Editorial Summer 2016

Nathalie Bondil, directrice du Musée des beaux-arts de Montréal, André Tremblay - 01-09-2009 - Source Wikipedia

Nathalie Bondil, directrice du Musée des beaux-arts de Montréal, André Tremblay – 01-09-2009 – Source Wikipedia

Nathalie Bondil

Awarded Order of Canada

On May 13, Nathalie Bondil the Director and Chief Curator of the Montreal Museum of Fine Art was invested as a member of the Order of Canada. According to the Order of Canada press release Bondil was awarded the honour for her contributions to the promotion of the arts and culture as a museologist and administrator. “As both the director and chief curator of the Montreal Museum of Fine Arts, she developed an outstanding social and educational mission, oversaw the museum’s expansion with the creation of two new pavilions and put together multidisciplinary exhibitions to reach as many people as possible. Under her leader-ship, the institution doubled its attendance figures and joined the exclusive ranks of museums that have welcomed one million visitors in a single year. Through her efforts the museum also became Canada’s leading exporter of exhibitions to museums in other countries.” Madame Bondil has received numerous honours and to describe her as a dynamo may actually be selling her short. French born and educated Bondil is an art history graduate from the Ecole du Louvre and from the Ecole nationale du patrimonie de Paris. In 1999 Guy Cogeval hired her as the MMFA’s European curator and in 2007 she became Director and Chief Curator. Her ability as an administrator would appear to be extraordina-ry. She knows how to make things happen. The MMFA went from 550,000 visitors in 2010 to more than a million visitors in 2012 and 2013. These are achievements that no other Canadian museum can match. You probably won’t be surprised to find out that the MMFA also has the lowest cost per visitor in Canada. The museum also has more members than any other museum in Canada and more than 300,000 people take part in educational and cultural activities run or hosted by the museum. To say that Bondil has transformed the MMFA may actually be a little short sighted. If you take a second look at things it might be more accurate to say that Bondil has transformed the museolo-gical experience.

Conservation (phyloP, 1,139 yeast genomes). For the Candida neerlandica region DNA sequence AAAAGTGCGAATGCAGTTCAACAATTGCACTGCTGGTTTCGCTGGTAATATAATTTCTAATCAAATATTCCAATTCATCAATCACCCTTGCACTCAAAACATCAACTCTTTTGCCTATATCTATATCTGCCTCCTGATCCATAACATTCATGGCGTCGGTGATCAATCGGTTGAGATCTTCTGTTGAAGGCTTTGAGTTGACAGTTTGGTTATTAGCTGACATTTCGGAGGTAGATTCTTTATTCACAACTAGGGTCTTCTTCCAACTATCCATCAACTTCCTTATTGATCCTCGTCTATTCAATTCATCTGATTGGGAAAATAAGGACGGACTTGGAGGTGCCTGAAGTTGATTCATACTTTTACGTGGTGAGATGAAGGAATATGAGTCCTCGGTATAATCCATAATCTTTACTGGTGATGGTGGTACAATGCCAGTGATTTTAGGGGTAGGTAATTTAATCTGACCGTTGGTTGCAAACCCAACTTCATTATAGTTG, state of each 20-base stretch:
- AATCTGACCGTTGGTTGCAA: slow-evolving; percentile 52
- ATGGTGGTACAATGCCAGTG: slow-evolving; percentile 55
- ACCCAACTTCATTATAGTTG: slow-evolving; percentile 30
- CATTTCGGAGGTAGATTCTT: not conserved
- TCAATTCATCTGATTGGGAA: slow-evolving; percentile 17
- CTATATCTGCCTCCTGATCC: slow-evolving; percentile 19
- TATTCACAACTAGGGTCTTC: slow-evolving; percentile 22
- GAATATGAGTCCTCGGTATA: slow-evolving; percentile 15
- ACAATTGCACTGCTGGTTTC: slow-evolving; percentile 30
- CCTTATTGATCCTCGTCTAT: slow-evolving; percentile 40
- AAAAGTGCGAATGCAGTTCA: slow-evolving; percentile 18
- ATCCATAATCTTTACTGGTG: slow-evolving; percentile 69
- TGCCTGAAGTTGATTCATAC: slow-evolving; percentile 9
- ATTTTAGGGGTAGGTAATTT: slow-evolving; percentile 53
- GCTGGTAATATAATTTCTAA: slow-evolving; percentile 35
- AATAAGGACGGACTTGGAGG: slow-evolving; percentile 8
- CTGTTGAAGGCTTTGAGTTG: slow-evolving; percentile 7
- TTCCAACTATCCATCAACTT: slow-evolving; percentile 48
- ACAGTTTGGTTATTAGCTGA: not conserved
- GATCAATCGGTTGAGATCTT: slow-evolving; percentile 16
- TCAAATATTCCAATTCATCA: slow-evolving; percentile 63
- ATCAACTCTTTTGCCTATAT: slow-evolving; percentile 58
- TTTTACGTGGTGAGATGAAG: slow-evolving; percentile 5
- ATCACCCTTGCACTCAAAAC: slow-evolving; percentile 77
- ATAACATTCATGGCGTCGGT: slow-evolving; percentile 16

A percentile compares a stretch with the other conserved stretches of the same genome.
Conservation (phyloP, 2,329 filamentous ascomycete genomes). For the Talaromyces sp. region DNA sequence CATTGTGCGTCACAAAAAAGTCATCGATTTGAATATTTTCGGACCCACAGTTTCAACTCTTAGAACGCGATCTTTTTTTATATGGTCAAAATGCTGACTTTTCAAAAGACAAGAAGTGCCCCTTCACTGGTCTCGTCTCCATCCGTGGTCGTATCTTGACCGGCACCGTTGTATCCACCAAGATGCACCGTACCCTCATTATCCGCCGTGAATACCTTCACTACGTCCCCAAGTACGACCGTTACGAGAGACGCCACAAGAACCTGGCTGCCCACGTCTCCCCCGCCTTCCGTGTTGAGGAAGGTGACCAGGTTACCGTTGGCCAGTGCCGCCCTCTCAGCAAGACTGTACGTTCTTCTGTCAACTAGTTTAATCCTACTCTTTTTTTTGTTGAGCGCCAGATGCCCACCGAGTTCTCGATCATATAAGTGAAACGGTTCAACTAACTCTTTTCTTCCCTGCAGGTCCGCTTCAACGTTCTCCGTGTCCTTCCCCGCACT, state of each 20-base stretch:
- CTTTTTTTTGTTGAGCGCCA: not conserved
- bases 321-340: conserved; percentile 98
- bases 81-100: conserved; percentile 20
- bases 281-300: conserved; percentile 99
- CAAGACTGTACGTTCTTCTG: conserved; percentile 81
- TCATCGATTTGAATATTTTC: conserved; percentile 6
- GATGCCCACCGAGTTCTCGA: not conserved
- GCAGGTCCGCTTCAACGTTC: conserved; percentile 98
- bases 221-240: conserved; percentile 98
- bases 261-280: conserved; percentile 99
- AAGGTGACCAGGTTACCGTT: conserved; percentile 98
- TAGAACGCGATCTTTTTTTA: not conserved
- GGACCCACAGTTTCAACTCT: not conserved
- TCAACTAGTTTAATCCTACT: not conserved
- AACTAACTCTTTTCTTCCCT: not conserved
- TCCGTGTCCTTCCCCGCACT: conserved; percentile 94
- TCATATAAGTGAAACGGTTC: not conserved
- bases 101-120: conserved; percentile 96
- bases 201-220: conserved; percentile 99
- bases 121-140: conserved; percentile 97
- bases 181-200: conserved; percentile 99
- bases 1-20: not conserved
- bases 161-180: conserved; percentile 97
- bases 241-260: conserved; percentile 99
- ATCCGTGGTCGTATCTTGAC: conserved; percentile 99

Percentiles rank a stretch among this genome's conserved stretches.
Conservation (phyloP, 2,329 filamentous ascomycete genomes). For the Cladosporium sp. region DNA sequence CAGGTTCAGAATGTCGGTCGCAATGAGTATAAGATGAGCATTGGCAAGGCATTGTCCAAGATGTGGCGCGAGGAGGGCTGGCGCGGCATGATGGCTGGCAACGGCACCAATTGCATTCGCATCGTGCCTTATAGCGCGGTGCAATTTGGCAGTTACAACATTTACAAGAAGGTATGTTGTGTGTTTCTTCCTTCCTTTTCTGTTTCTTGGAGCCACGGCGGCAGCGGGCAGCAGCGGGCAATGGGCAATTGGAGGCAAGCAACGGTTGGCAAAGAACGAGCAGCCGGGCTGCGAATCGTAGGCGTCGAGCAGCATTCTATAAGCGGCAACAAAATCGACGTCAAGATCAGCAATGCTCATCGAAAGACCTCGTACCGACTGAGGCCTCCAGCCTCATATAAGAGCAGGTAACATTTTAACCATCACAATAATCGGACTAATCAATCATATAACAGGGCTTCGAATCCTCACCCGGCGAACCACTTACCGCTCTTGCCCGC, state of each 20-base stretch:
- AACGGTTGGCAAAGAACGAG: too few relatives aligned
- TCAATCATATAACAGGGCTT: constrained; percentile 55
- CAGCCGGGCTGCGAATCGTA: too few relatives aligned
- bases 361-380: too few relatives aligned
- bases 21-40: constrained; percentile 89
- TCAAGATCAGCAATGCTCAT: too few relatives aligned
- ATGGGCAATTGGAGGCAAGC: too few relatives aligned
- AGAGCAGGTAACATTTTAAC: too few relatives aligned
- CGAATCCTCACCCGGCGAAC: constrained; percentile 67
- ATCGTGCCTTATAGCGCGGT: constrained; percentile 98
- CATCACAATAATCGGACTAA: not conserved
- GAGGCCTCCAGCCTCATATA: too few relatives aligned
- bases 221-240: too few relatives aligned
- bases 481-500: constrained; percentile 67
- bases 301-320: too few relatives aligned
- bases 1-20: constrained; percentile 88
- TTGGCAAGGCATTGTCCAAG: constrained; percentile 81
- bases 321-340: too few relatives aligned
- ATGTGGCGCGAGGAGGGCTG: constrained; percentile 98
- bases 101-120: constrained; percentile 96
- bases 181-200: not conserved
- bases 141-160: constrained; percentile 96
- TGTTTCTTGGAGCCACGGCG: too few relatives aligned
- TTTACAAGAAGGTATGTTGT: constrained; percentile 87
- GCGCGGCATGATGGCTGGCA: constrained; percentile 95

Broadly put I think it would be fair to say that she has extin-guished or at least gone a very long way towards extinguishing the distinction between high and low art. Exhibitions on David Bowie, John and Yoko and Miles Davis, as well as others are perhaps the best examples of this as are the fashion exhibitions on Jean Paul Galtier and Yves St. Laurent. Under her stewardship the MMFA has become a very inclusive institution. It has partnered to deliver programs with more than 400 community organizations across Quebec. While there is no doubt that a fair number of those 400 organizations consist of various schools there are also a number of partnerships that will initially, at least, raise certain eyebrows. The museum has a program that encourages blind or nearly blind people to experience art through touching certain sculptures. It also has partnered with the Douglas Hospital to work on art therapy designed to help combat eating disorders. Just recently it announced a joint venture with EquiLibre desi-gned to promote positive body image through an exploration of various types of beauty. There are also programs with the Breakfast Clubs of Canada designed to get low income and disadvantaged people into the museum to experience art. Madame Bondil has said in the past that, “I’m convinced that in the 21st century, culture will be as important for health as sport was in the 20th century.” The truth of the matter is that the more people who set foot in any place of art, a gallery, a sidewalk exhibition or a museum is a good thing because it helps art propagate and with that propagation develops an increased sense of humanitarianism.

Bravo and congratulations to Nathalie Bondil.

Noel Meyer